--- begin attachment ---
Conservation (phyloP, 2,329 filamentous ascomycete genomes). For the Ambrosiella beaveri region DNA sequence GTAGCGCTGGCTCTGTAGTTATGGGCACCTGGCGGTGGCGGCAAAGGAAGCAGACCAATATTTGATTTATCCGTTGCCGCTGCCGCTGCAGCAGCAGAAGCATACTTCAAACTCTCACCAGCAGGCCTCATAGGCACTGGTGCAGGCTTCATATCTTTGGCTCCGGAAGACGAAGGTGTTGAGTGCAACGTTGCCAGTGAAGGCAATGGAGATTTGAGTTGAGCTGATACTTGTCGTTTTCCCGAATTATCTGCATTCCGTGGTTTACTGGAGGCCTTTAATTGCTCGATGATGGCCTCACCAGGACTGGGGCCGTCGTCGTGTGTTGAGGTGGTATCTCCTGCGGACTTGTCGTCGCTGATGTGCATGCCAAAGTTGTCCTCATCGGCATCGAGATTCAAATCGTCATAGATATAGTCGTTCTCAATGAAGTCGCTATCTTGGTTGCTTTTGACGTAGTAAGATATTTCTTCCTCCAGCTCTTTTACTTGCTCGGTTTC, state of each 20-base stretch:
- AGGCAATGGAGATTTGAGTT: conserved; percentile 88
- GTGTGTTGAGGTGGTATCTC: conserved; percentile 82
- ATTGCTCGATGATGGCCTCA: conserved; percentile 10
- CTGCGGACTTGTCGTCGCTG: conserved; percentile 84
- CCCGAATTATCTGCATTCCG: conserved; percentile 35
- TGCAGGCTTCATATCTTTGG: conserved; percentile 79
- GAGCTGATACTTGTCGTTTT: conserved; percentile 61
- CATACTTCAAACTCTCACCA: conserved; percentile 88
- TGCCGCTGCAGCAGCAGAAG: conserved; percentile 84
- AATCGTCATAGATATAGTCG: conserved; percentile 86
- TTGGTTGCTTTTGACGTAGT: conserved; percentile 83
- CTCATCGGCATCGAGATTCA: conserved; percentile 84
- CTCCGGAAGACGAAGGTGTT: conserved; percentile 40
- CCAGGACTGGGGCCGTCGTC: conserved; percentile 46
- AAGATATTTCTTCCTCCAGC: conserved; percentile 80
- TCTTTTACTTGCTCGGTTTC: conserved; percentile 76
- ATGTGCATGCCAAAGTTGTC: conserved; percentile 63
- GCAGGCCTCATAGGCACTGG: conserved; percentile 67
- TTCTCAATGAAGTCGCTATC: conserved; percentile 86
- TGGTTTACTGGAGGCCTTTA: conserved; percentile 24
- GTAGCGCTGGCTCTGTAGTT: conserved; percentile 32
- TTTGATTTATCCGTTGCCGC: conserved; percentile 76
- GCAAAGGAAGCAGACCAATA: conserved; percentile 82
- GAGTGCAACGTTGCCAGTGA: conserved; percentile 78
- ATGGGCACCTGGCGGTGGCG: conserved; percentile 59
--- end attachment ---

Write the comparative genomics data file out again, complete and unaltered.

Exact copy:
Conservation (phyloP, 2,329 filamentous ascomycete genomes). For the Ambrosiella beaveri region DNA sequence GTAGCGCTGGCTCTGTAGTTATGGGCACCTGGCGGTGGCGGCAAAGGAAGCAGACCAATATTTGATTTATCCGTTGCCGCTGCCGCTGCAGCAGCAGAAGCATACTTCAAACTCTCACCAGCAGGCCTCATAGGCACTGGTGCAGGCTTCATATCTTTGGCTCCGGAAGACGAAGGTGTTGAGTGCAACGTTGCCAGTGAAGGCAATGGAGATTTGAGTTGAGCTGATACTTGTCGTTTTCCCGAATTATCTGCATTCCGTGGTTTACTGGAGGCCTTTAATTGCTCGATGATGGCCTCACCAGGACTGGGGCCGTCGTCGTGTGTTGAGGTGGTATCTCCTGCGGACTTGTCGTCGCTGATGTGCATGCCAAAGTTGTCCTCATCGGCATCGAGATTCAAATCGTCATAGATATAGTCGTTCTCAATGAAGTCGCTATCTTGGTTGCTTTTGACGTAGTAAGATATTTCTTCCTCCAGCTCTTTTACTTGCTCGGTTTC, state of each 20-base stretch:
- AGGCAATGGAGATTTGAGTT: conserved; percentile 88
- GTGTGTTGAGGTGGTATCTC: conserved; percentile 82
- ATTGCTCGATGATGGCCTCA: conserved; percentile 10
- CTGCGGACTTGTCGTCGCTG: conserved; percentile 84
- CCCGAATTATCTGCATTCCG: conserved; percentile 35
- TGCAGGCTTCATATCTTTGG: conserved; percentile 79
- GAGCTGATACTTGTCGTTTT: conserved; percentile 61
- CATACTTCAAACTCTCACCA: conserved; percentile 88
- TGCCGCTGCAGCAGCAGAAG: conserved; percentile 84
- AATCGTCATAGATATAGTCG: conserved; percentile 86
- TTGGTTGCTTTTGACGTAGT: conserved; percentile 83
- CTCATCGGCATCGAGATTCA: conserved; percentile 84
- CTCCGGAAGACGAAGGTGTT: conserved; percentile 40
- CCAGGACTGGGGCCGTCGTC: conserved; percentile 46
- AAGATATTTCTTCCTCCAGC: conserved; percentile 80
- TCTTTTACTTGCTCGGTTTC: conserved; percentile 76
- ATGTGCATGCCAAAGTTGTC: conserved; percentile 63
- GCAGGCCTCATAGGCACTGG: conserved; percentile 67
- TTCTCAATGAAGTCGCTATC: conserved; percentile 86
- TGGTTTACTGGAGGCCTTTA: conserved; percentile 24
- GTAGCGCTGGCTCTGTAGTT: conserved; percentile 32
- TTTGATTTATCCGTTGCCGC: conserved; percentile 76
- GCAAAGGAAGCAGACCAATA: conserved; percentile 82
- GAGTGCAACGTTGCCAGTGA: conserved; percentile 78
- ATGGGCACCTGGCGGTGGCG: conserved; percentile 59